In 2011, Costello performed this on Sesame Street as "The Monster Went and Ate My Red 2." He had his numbers lined up from 1-10, but Cookie Monster (who does eat other things beside cookies, by the way), kept eating the red number 2, creating a counting problem.
This song tells a strange story, but not nearly as strange as the Hans Christian Andersen fairy tale The Red Shoes, which inspired a Kate Bush song of the same name. In that story, a girl puts on a pair of red shoes that make her dance uncontrollably. She can't take them off, so she has her feet cut off, only to have the shoes continue to dance with her amputated feet inside them.
If you noticed a jangle-rock influence on this song, you're not alone. Before it had a proper title, John McFee, who played guitar on the track, referred to it as, "That one that sounds like The Byrds."
Michael Livingston from Los AngelesI've been listening to this song since it came out, I always pictured the hells angels wearing his red shoes.....look how wrong you can be....
Steve from Chino Hills, CaWhen they recently elected a new Pope I couldn't help but think about their red shoes worn at the conclave. Yet another ironic Costello twist? Wasn't Elvis raised Catholic?
Andy from Halesowen, West Midlands, United KingdomFred, if you think Elvis would change lyrics for PC reasons, consider his song "Radio Radio" and the comment about the Saturday Night Live performance. Does that sound like a man who would back down? Additionally, "bitches" was not a word used to refer to anythine that was not canine in 1970's UK!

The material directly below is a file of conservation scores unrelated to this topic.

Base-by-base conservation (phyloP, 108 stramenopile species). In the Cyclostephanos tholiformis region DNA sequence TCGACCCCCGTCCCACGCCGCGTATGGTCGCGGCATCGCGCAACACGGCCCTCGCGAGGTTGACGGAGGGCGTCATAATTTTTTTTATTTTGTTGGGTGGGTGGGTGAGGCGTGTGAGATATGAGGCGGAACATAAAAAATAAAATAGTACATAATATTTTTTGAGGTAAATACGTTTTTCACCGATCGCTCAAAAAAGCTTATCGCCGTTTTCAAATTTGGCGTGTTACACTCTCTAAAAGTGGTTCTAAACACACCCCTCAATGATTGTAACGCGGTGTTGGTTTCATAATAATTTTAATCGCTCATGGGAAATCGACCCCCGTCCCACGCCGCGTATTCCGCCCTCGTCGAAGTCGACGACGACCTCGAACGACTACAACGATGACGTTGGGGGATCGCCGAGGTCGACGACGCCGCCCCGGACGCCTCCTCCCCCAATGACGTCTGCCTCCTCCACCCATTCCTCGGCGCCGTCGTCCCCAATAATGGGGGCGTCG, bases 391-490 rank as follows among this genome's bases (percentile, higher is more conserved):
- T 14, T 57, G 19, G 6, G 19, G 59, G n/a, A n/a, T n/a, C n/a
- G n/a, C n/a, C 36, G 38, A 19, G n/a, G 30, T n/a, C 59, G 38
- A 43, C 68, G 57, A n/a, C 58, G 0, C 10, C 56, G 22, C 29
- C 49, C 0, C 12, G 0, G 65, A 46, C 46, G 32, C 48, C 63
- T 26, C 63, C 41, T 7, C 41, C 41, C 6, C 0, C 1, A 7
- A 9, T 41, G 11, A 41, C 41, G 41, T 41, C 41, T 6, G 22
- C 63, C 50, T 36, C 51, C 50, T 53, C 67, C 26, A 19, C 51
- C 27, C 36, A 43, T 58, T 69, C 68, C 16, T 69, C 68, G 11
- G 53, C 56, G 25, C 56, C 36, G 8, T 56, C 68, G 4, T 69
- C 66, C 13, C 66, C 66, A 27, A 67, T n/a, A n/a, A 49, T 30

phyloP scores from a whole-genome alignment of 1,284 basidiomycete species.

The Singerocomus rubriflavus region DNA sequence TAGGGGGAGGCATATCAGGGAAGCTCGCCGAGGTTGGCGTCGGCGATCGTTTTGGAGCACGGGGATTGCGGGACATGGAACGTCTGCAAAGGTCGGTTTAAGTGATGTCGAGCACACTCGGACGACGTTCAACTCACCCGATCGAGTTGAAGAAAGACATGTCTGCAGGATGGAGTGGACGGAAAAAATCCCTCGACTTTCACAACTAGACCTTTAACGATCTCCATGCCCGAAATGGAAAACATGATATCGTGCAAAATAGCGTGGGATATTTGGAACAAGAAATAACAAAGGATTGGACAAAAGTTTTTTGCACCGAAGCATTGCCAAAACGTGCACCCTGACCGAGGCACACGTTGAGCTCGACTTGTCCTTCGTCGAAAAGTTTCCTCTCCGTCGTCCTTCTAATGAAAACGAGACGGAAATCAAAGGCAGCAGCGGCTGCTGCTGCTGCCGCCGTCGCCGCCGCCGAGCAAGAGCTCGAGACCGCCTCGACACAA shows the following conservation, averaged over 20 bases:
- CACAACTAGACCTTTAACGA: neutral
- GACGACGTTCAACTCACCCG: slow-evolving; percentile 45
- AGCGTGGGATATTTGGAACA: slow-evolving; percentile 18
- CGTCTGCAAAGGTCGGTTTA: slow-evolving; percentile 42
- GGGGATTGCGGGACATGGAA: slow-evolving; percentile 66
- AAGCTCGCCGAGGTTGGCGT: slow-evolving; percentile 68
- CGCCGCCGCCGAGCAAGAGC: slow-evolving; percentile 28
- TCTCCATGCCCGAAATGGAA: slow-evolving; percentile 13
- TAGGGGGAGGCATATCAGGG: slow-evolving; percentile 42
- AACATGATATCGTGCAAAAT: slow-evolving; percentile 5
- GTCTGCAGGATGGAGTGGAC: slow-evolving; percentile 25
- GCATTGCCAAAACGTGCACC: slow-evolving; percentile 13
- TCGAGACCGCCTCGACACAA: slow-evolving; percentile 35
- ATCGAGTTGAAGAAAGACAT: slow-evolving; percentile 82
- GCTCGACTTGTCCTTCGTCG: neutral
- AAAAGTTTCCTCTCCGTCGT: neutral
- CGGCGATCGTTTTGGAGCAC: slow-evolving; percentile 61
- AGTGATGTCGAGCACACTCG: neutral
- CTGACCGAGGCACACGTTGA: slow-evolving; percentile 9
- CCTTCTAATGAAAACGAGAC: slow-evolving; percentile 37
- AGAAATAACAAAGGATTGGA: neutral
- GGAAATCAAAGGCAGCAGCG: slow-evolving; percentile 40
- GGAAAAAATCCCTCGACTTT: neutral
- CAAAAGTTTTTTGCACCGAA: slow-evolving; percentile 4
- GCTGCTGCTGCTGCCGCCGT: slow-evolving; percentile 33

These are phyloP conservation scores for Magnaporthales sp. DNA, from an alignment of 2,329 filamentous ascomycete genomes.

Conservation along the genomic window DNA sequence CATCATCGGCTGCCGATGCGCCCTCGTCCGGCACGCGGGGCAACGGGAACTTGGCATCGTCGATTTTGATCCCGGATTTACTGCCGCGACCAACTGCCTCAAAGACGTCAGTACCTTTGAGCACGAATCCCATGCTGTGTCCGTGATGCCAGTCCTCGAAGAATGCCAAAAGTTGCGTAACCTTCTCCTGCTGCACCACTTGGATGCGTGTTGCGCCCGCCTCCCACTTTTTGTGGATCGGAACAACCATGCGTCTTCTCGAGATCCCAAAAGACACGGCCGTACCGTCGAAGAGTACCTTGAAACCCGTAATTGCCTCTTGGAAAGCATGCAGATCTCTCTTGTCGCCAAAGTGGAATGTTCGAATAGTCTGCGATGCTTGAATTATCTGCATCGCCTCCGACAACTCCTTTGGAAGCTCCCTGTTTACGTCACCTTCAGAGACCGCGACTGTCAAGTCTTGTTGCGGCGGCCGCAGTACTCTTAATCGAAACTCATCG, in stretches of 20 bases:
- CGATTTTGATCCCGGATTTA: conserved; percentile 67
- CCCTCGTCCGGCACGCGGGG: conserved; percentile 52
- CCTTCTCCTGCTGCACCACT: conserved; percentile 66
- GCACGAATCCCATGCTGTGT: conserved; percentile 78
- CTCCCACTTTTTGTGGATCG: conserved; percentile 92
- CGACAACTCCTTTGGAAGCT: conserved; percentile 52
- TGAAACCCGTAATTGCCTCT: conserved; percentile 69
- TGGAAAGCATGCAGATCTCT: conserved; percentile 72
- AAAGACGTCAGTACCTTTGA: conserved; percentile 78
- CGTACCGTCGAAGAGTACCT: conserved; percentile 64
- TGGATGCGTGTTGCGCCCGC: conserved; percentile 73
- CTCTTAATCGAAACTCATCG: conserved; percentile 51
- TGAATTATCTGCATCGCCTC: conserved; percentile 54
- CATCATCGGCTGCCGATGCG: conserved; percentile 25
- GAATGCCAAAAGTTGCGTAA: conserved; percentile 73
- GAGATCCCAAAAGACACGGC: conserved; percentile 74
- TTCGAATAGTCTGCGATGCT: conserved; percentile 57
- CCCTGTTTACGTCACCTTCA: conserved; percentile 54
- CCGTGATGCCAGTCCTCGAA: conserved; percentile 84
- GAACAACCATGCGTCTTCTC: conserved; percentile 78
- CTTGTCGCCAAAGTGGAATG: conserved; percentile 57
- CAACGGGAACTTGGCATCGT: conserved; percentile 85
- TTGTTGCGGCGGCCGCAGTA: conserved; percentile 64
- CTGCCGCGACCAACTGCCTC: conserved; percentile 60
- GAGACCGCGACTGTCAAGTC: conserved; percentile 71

Andy from Halesowen, West Midlands, United KingdomExcellent song from an excellent album. I bought this on vinyll when it came out, and it often seemed the songs were written just for me. Probably still a lot on there that would seem relevant to a older teen / young adult male even today. Always thought the "I'm so happy ... Drop dead" lines were absolutely classic.
Fred from Laurel, MdThis is why I love coming to this site--there's always something to learn that I never suspected or realized. I always thought the line after "..I'm so happy I could die / She said 'Drop dead,' then left with another guy" was, "That's what you get if you go chasing after bitches" -- am I the only one who heard it this way? The protagonist of the song sounds like someone angry enough at women to say this, after all. But I could never quite make out the following, rhyming line, so if that's right in this site's version, I'm sure the line in question is right, too. Or ... did EC or someone else change both lines to the way they are here for PC (playable commercially) ;-) purposes?
David from Merseyside, Englandthis song is known for sounding much like the proclaimes hit ' i would walk 500 miles'
Mark from Virginia Beach, Vagreat song, so simple but so catchy and garage like rawness
Brian from Meriden, CtElvis's music always seemed to me so dripping with irony and satire, I never felt I really understood him. I've recently heard him speak about his music and his sources of inspiration and it was quite refreshing to hear such a humble, regular guy. And one so empathetic of regular folks struggle as they do in life's situations. I do enjoy many of his songs and I think it's notable that whatever the motivating factor he carries on the Buddy Holly/Elvis Presley image. Red Shoes was one of many examples that Elvis has a truly funky Irish heart.